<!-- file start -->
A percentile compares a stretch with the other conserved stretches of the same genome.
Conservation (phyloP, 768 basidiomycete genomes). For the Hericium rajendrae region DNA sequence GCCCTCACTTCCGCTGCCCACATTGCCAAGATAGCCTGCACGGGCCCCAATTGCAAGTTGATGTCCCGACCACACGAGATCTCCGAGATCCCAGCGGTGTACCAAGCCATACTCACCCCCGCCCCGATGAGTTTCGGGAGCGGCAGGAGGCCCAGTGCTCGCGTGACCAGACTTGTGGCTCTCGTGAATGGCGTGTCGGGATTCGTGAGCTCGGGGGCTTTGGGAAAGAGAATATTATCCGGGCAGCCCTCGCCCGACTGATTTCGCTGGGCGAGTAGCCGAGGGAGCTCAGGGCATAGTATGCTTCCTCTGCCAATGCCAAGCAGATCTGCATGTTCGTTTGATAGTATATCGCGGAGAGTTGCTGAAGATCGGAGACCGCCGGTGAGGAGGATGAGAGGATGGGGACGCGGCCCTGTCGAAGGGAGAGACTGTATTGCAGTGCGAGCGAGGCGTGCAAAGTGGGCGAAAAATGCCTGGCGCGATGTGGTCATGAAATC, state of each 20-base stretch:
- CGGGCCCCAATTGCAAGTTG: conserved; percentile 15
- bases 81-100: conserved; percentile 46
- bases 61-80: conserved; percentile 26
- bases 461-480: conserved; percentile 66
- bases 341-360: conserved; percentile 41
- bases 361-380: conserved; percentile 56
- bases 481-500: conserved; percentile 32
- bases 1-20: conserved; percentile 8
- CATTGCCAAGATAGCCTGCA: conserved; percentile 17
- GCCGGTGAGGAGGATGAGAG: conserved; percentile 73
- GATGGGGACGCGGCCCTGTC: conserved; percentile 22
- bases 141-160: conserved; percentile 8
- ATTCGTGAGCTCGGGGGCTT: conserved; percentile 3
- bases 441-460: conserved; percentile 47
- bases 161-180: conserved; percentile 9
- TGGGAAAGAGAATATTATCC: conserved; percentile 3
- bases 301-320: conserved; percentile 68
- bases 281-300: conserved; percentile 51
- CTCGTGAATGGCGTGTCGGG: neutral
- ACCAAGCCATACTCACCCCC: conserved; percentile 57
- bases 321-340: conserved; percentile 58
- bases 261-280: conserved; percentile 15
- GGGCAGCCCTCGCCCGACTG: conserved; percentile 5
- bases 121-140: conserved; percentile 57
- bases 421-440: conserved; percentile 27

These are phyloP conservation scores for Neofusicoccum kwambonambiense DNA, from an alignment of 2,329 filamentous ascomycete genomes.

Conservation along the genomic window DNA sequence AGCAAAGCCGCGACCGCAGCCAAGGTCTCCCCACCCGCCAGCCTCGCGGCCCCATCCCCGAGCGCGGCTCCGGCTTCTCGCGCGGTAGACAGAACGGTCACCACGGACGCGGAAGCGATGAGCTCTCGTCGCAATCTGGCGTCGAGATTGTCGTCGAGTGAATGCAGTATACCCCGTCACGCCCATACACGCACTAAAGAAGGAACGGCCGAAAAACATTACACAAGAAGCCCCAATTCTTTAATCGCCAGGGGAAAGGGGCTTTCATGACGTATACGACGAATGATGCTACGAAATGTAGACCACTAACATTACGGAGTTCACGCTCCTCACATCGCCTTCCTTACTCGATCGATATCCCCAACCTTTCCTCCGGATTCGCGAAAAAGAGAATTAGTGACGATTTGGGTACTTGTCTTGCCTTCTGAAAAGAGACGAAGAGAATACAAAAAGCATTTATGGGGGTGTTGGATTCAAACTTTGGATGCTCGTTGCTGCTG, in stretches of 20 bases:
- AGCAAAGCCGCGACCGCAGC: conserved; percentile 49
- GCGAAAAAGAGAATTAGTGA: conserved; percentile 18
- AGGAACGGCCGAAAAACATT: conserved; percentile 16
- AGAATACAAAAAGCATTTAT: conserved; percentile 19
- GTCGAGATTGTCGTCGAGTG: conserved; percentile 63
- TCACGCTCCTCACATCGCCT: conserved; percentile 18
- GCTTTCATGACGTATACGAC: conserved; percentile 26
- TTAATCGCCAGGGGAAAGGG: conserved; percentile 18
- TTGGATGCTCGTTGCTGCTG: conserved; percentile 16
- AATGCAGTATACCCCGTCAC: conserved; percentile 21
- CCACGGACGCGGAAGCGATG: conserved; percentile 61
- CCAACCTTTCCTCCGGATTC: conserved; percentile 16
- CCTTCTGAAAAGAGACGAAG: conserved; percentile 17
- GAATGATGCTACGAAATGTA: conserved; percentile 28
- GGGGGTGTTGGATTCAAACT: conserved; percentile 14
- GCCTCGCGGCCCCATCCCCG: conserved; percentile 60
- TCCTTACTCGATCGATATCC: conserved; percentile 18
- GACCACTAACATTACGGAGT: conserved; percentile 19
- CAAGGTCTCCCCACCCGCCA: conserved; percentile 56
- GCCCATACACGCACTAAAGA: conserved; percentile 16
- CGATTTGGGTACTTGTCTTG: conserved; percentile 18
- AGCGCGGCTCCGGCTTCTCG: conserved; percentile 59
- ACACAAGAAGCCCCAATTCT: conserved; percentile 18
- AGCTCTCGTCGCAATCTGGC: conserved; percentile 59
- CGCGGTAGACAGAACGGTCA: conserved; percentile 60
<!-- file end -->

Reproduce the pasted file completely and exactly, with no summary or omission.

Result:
A percentile compares a stretch with the other conserved stretches of the same genome.
Conservation (phyloP, 768 basidiomycete genomes). For the Hericium rajendrae region DNA sequence GCCCTCACTTCCGCTGCCCACATTGCCAAGATAGCCTGCACGGGCCCCAATTGCAAGTTGATGTCCCGACCACACGAGATCTCCGAGATCCCAGCGGTGTACCAAGCCATACTCACCCCCGCCCCGATGAGTTTCGGGAGCGGCAGGAGGCCCAGTGCTCGCGTGACCAGACTTGTGGCTCTCGTGAATGGCGTGTCGGGATTCGTGAGCTCGGGGGCTTTGGGAAAGAGAATATTATCCGGGCAGCCCTCGCCCGACTGATTTCGCTGGGCGAGTAGCCGAGGGAGCTCAGGGCATAGTATGCTTCCTCTGCCAATGCCAAGCAGATCTGCATGTTCGTTTGATAGTATATCGCGGAGAGTTGCTGAAGATCGGAGACCGCCGGTGAGGAGGATGAGAGGATGGGGACGCGGCCCTGTCGAAGGGAGAGACTGTATTGCAGTGCGAGCGAGGCGTGCAAAGTGGGCGAAAAATGCCTGGCGCGATGTGGTCATGAAATC, state of each 20-base stretch:
- CGGGCCCCAATTGCAAGTTG: conserved; percentile 15
- bases 81-100: conserved; percentile 46
- bases 61-80: conserved; percentile 26
- bases 461-480: conserved; percentile 66
- bases 341-360: conserved; percentile 41
- bases 361-380: conserved; percentile 56
- bases 481-500: conserved; percentile 32
- bases 1-20: conserved; percentile 8
- CATTGCCAAGATAGCCTGCA: conserved; percentile 17
- GCCGGTGAGGAGGATGAGAG: conserved; percentile 73
- GATGGGGACGCGGCCCTGTC: conserved; percentile 22
- bases 141-160: conserved; percentile 8
- ATTCGTGAGCTCGGGGGCTT: conserved; percentile 3
- bases 441-460: conserved; percentile 47
- bases 161-180: conserved; percentile 9
- TGGGAAAGAGAATATTATCC: conserved; percentile 3
- bases 301-320: conserved; percentile 68
- bases 281-300: conserved; percentile 51
- CTCGTGAATGGCGTGTCGGG: neutral
- ACCAAGCCATACTCACCCCC: conserved; percentile 57
- bases 321-340: conserved; percentile 58
- bases 261-280: conserved; percentile 15
- GGGCAGCCCTCGCCCGACTG: conserved; percentile 5
- bases 121-140: conserved; percentile 57
- bases 421-440: conserved; percentile 27

These are phyloP conservation scores for Neofusicoccum kwambonambiense DNA, from an alignment of 2,329 filamentous ascomycete genomes.

Conservation along the genomic window DNA sequence AGCAAAGCCGCGACCGCAGCCAAGGTCTCCCCACCCGCCAGCCTCGCGGCCCCATCCCCGAGCGCGGCTCCGGCTTCTCGCGCGGTAGACAGAACGGTCACCACGGACGCGGAAGCGATGAGCTCTCGTCGCAATCTGGCGTCGAGATTGTCGTCGAGTGAATGCAGTATACCCCGTCACGCCCATACACGCACTAAAGAAGGAACGGCCGAAAAACATTACACAAGAAGCCCCAATTCTTTAATCGCCAGGGGAAAGGGGCTTTCATGACGTATACGACGAATGATGCTACGAAATGTAGACCACTAACATTACGGAGTTCACGCTCCTCACATCGCCTTCCTTACTCGATCGATATCCCCAACCTTTCCTCCGGATTCGCGAAAAAGAGAATTAGTGACGATTTGGGTACTTGTCTTGCCTTCTGAAAAGAGACGAAGAGAATACAAAAAGCATTTATGGGGGTGTTGGATTCAAACTTTGGATGCTCGTTGCTGCTG, in stretches of 20 bases:
- AGCAAAGCCGCGACCGCAGC: conserved; percentile 49
- GCGAAAAAGAGAATTAGTGA: conserved; percentile 18
- AGGAACGGCCGAAAAACATT: conserved; percentile 16
- AGAATACAAAAAGCATTTAT: conserved; percentile 19
- GTCGAGATTGTCGTCGAGTG: conserved; percentile 63
- TCACGCTCCTCACATCGCCT: conserved; percentile 18
- GCTTTCATGACGTATACGAC: conserved; percentile 26
- TTAATCGCCAGGGGAAAGGG: conserved; percentile 18
- TTGGATGCTCGTTGCTGCTG: conserved; percentile 16
- AATGCAGTATACCCCGTCAC: conserved; percentile 21
- CCACGGACGCGGAAGCGATG: conserved; percentile 61
- CCAACCTTTCCTCCGGATTC: conserved; percentile 16
- CCTTCTGAAAAGAGACGAAG: conserved; percentile 17
- GAATGATGCTACGAAATGTA: conserved; percentile 28
- GGGGGTGTTGGATTCAAACT: conserved; percentile 14
- GCCTCGCGGCCCCATCCCCG: conserved; percentile 60
- TCCTTACTCGATCGATATCC: conserved; percentile 18
- GACCACTAACATTACGGAGT: conserved; percentile 19
- CAAGGTCTCCCCACCCGCCA: conserved; percentile 56
- GCCCATACACGCACTAAAGA: conserved; percentile 16
- CGATTTGGGTACTTGTCTTG: conserved; percentile 18
- AGCGCGGCTCCGGCTTCTCG: conserved; percentile 59
- ACACAAGAAGCCCCAATTCT: conserved; percentile 18
- AGCTCTCGTCGCAATCTGGC: conserved; percentile 59
- CGCGGTAGACAGAACGGTCA: conserved; percentile 60